Stanley Lucas

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Stanley Lucas is Director for Latin America and the Caribbean for the Washington Democracy Project. He previously served as the U.S. International Republican Institute's (IRI's) Haiti program officer,[1] and lists his international experience as including work on Afghanistan, the Middle East, Africa and Latin America. He also runs a blog called "Haiti Solutions." [2]


Lucas was described by Mother Jones magazine as "the scion of a powerful Haitian family with long-standing animosity toward [former Haitian president Jean-Bertrand] Aristide -- Amnesty International says some family members participated in a 1987 peasant massacre." [1]

The New York Times described Lucas as "an avowed Aristide opponent from the Haitian elite, [who] counseled the opposition to stand firm, and not work with Mr. Aristide, as a way to cripple his government and drive him from power." [3]


Alleged involvement in second Aristide coup

Journalist Max Blumenthal said of Lucas: "IRI's program in Haiti has been probably its most bellicose thanks to Stanley Lucas. ... He was schooled in Haiti's finest schools with members of the mulatto elite. At the same time, he comes from a wealthy land owning family close to the Duvalier regime, which ruled Haiti with an iron fist for decades. His family is close to the military. Two of Stanley Lucas's cousins massacred -- organized a massacre of 250 peasants, in 1987, who were protesting for land reform after the Duvalier regime crumbled. ... It was a terrible massacre documented by Amnesty International and described to me by someone who witnessed it firsthand. ... He is a judo master who allegedly trained the military in counter insurgency tactics after the Duvalier regime collapsed. He was hired [by IRI] in 1992. ... When I asked IRI's communications director why he was hired, he refused to tell me why, or what his duties consisted of between 1992 and 1998. A lot of people I spoke to suspect that Stanley Lucas is a CIA asset, including former ambassador -- former U.S. Ambassador in the region." [4]

Blumenthal said that a source of his "who lived with Lucas, working with Lucas, in Haiti, told me he saw documents indicating that while Lucas was working for IRI, he was being paid by Michelle Francois, who was a notorious FRAPH [paramilitary] leader. ... [Lucas] lobbied for the opposition to Aristide and managed to tie quite a bit of funding to them and introduced a number of Aristide's most virulent opponents to powerful Republicans in Washington. When IRI's campaign to destabilize Haiti began in earnest in 1998 with a $2 million grant in mostly taxpayer money from the U.S. Agency for International Development, Lucas hosted some of Aristide's most virulent opponents in political training sessions. What he did was he merged all of these disparate groups into one big party called the Democratic Convergence." [4]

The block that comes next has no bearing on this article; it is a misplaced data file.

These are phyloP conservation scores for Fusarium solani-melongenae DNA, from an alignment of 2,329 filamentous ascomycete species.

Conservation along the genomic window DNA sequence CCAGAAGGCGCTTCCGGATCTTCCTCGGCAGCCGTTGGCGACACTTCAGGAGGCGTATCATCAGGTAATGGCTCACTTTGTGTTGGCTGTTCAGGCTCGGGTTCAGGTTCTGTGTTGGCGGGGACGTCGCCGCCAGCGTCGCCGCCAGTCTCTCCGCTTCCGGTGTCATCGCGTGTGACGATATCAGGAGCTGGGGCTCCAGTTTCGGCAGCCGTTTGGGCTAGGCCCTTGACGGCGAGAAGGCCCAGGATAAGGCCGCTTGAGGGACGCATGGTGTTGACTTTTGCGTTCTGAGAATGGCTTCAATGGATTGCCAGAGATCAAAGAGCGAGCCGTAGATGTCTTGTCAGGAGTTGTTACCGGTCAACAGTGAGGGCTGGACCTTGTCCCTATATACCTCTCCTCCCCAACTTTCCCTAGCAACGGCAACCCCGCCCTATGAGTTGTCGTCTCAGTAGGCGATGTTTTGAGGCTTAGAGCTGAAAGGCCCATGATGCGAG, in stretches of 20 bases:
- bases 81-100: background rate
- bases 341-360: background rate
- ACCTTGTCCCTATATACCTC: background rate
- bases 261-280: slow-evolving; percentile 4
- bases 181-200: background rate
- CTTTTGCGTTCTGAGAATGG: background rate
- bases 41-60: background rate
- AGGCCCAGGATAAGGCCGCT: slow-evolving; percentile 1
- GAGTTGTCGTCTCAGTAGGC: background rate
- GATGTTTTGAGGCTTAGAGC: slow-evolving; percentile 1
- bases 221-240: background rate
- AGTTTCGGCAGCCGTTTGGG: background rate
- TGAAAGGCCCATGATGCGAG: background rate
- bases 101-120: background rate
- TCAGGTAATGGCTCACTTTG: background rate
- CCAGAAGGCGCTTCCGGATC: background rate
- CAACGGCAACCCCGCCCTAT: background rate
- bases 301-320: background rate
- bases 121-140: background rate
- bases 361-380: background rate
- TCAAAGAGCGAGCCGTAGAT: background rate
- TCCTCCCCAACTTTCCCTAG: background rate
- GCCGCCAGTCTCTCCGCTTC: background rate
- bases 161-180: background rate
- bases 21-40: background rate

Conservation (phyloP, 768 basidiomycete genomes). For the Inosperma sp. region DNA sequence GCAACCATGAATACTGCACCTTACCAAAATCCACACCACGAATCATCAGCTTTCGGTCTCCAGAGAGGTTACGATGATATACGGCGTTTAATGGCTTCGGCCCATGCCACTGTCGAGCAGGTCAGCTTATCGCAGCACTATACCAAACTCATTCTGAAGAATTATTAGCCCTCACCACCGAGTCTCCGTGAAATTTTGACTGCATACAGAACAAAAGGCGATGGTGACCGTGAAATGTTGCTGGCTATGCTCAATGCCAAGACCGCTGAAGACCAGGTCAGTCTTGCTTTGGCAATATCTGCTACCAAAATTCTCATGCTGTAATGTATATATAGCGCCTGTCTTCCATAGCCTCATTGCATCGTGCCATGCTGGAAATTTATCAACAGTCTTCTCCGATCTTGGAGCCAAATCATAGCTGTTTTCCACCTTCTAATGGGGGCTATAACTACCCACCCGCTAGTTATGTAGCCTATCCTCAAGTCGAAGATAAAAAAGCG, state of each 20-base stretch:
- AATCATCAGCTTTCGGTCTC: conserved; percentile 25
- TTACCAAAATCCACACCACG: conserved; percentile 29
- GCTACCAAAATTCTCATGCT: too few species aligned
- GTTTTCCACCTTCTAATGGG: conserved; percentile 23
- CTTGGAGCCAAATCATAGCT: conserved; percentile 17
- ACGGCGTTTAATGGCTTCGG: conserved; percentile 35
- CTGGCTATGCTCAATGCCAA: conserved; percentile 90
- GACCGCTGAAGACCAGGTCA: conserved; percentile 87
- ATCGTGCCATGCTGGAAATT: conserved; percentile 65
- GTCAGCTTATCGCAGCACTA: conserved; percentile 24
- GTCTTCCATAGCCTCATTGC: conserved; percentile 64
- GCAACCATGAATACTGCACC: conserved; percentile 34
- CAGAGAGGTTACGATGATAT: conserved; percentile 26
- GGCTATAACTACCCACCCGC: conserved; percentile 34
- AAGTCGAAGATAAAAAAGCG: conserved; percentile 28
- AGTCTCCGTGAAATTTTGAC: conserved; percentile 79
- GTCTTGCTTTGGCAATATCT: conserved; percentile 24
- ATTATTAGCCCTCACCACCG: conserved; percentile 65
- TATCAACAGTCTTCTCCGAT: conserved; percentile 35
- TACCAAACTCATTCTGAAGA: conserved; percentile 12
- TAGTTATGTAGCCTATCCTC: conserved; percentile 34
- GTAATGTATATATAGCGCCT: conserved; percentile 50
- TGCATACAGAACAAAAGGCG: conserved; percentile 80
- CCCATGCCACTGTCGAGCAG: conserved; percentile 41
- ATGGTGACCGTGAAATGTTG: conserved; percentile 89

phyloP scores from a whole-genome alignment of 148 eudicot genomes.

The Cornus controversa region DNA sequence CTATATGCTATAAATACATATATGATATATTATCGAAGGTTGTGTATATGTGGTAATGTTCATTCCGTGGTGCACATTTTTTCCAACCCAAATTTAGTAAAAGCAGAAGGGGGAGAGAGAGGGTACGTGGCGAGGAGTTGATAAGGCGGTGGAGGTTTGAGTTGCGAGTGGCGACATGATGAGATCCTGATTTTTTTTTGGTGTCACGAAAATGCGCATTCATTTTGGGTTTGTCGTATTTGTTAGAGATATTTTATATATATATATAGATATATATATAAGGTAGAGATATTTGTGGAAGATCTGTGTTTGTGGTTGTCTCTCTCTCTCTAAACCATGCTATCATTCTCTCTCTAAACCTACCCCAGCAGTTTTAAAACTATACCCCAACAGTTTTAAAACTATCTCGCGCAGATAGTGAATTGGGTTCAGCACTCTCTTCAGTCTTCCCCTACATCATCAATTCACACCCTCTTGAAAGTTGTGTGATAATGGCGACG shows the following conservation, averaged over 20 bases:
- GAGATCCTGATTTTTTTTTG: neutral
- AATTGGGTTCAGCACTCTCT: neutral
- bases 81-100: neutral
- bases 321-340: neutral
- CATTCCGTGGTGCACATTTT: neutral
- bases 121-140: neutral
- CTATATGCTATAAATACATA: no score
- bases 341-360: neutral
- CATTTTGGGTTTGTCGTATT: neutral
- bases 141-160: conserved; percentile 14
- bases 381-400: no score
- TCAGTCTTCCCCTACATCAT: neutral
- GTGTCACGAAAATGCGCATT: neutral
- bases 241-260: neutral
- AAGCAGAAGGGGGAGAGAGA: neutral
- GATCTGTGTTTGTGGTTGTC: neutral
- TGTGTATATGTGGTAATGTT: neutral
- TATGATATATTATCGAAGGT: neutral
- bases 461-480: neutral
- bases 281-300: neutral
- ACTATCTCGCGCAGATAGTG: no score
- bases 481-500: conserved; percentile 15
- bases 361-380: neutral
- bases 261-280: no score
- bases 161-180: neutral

Blumenthal added, "At the time, the U.S. Ambassador, who was named Brian Dean Curran, a Clinton appointee, who was a highly respected career diplomat, uncovered evidence that Stanley Lucas was the one encouraging the Democratic Convergence to reject the compromises and to stay out of the democratic process. When he presented this evidence to the U.S. Agency for International Development, and he asked them to block Stanley Lucas from the program, Bush's Assistant Secretary for the Western Hemisphere, Roger Noriega, apparently stepped in, and ... Lucas was barred for four months, but after four months, he was back. ... When Lucas returned to the program, he retaliated against Ambassador Curran. What he did was he spread salacious rumors in Port-au-Prince ... and in Washington about Curran's personal life. ... Lucas threatened two embassy officials and told them they would be fired once the real -- 'real' U.S. policy was implemented." [4]

IRI response to coup charges

In response to a January 2006 article in the New York Times alleging that IRI tried "to undermine the reconciliation process after disputed 2000 Senate elections threw Haiti into a violent political crisis," [3] IRI president Lorne Craner responded that the article was "based on accusations by former U.S. Ambassador Brian Dean Curran," along with "former associates of ousted President Jean-Bertrand Aristide and an accused death squad leader. All are dubious sources, and all have ample motivation to criticize IRI."[5]

Craner's response also stated: "IRI did not undermine U.S. policy in Haiti. Nor, as a U.S. Agency for International Development Inspector General's report showed, did we consort with rebels in President Aristide's overthrow. As Colin Powell has stated, Aristide was 'a man who was democratically elected, but did not democratically govern, or govern well.' And he has to bear a large burden, if not the major burden, for what has happened." [5]

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